Whether you’re a total beginner or an advanced gym rat, these movements are staples in a good strength and conditioning program. Complicated workouts and training sessions can be fun, and might be necessary sometimes, but hammering the basics consistently is the superior way to train.

Justin Miner

@portsmouthcoach

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Habit Check In

How are you doing on the September Habit Challenge? I hope you haven’t abandon your task due to disinterest. You need to stay committed to make real changes. We have 5 days left to go, and even if you’ve been off the wagon for the past few days, I urge you to lock it down for the rest of the month.

I’ve slipped up a couple more times on my push ups. Ironically, it’s usually when I do a workout at the gym. I never incorporate them into my workout, which I need to. It’s always surprising how difficult they feel after missing a day of doing them, I didn’t expect that.

Whether you checked your box everyday or not, I hope you learned something about yourself and how much commitment it takes to make changes. We have something cooking now that’s going to continue the good habits training for you all the way to Thanksgiving. Keep an eye out for details.

Justin Miner

@portsmouthcoach

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Low and Slow

In fitness we like talking about hard efforts, HIIT training and sweaty workouts. We often neglect, perhaps because it isn’t as sexy, low intensity training. This is the total opposite of the hard hitting, lay on the floor type of fitness we’re often exposed to.

Low intensity training isn’t about burning the most calories, or even having the most time efficient workout. It’s about slowing down, breathing well and moving more. The example that I bring up everyday, that everyone needs to do more of, is walking. But it can also be an easy 20 minutes on the rower or ski machine, or a casual bike ride.

Lower intensity works on your endurance and is good for you heart. It can help you recover in-between bouts at the gym and shouldn’t make you sore. If you’re a gym rat always trying to add more in, try adding 60 minutes of low intensity work, like an easy run to your weekly sessions. If you’re a gym beginner and you want to build some healthy living momentum, prioritize talking a walk everyday.

In a world where we’re always looks for the next best thing, slowing down and doing some low intensity work might be just what you need.


Justin Miner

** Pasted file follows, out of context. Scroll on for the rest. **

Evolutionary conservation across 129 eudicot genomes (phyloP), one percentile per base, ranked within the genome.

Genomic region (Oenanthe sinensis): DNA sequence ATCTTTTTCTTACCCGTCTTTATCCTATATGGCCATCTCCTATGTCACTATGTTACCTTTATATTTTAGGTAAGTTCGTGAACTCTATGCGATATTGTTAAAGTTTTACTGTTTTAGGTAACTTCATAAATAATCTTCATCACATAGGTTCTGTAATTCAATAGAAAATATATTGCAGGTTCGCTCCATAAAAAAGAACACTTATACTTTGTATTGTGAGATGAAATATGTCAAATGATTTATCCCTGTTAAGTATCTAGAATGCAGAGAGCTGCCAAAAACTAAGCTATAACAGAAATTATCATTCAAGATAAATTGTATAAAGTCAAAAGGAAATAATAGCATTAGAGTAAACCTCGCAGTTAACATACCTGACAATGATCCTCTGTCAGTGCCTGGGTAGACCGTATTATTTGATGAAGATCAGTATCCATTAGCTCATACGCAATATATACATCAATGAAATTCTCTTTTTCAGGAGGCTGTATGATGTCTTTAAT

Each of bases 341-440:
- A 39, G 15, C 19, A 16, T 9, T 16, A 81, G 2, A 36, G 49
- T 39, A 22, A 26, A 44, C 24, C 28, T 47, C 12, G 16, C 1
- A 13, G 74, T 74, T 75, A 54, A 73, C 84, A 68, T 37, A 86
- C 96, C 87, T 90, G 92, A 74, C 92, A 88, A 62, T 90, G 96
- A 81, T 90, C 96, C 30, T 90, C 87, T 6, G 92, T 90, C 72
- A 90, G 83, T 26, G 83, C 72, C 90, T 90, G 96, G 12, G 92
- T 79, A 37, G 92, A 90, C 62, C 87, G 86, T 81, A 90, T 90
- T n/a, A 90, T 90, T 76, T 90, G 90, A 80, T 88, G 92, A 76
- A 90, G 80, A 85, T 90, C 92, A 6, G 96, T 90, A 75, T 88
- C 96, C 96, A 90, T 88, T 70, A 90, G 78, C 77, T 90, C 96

@portsmouthcoach

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Floor Time

Getting up and down from the floor is an often cited longevity test. Put simply, you should be able to get yourself from a seated position on the floor to standing, without using your hands. This is a monumental task. Passing not only says you have some good hip mobility, knee stability and ankle mobility, but that you’re less of a fall risk, or if you do fall, you can get yourself back up. 

What can you do to improve this? Spend some time on the floor! It’s uncomfortable, and maybe a little awkward, however, it will show you tight spots, and teach you how to find comfortable position over time. Take a meeting on the floor or your next phone call or spend the next episode of your favorite TV show trying to sit on the ground. It makes a big difference. 

The other things we can do are in-gym. We can master single leg exercises, like splits and reverse lunges. We see those shapes and movements when we’re making a ground to standing transition. Which, is the other exercise you can work on - Turkish Get Ups. These are literal practice of getting from laying to standing with a kettlebell in your hand. 

I like this as a “health screen” for yourself. If you want to be strong and independent, you need to be able to get up from the floor. Spend a little less time in a chair and a little more time on the floor and it will make a world of difference! 

Justin Miner

@portsmouthcoach

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Stretch More!

There’s a crisis. Too many people are unaware of the drastic changes some daily stretching can do for you. As a society, we have become allergic to stretching, and I’m not sure why. Walk into any gym on the planet, and you’ll be faced with dozens of people who hate stretching, warming up and cooling down.

I want to break this formal barrier. You can stretch anywhere. In fact, it’s probably better if you did it away from the gym. It’s another chance for some movement, and connection with your body. An opportunity to break up the sitting, check in with yourself and feel better.

The benefits are so obvious, I can think of a reason you shouldn’t give yourself some love and do some daily stretching, breathing or mobility work. Get on it!


Justin Miner

@portsmouthcoach

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Goals and Rules

We all suffer from this thing called perfectionism. When we want to do something, we want to go all in or bust. Sometimes, this works great. More often however, it leads to a quick failure and abandonment of the goal. At the nutrition chat last night, Briana made a really good point, rules are things you follow, goals are things you aim for.

We all think that goals are rules for us that cannot be broken, and if we break them, game over. If we shift our mindset though, and realize goals are what we’re striving for, and that a little bit of failure is okay, we’d be much better off. The same could be said about the goals we choose, I think we can do a better job of setting the bar lower.

What I mean, is choosing specific goals that are actually do-able for you. Goals are tricky because we don’t want it to be too easy. If we hit the mark easily every time, is that too easy of a goal? Maybe, but that will build momentum and allow us to take on more challenging goals.

In closing, maybe you should have an easy goal and a stretch goal. Or maybe you just need to set the bar a little lower in order to build some momentum for other, loftier goals down the road. Don’t forget there’s 10 days left in the September Habit Challenge. If you got off to a rocky start, there’s still a chance to work on improving yourself over the next 10 days.

Justin Miner

@portsmouthcoach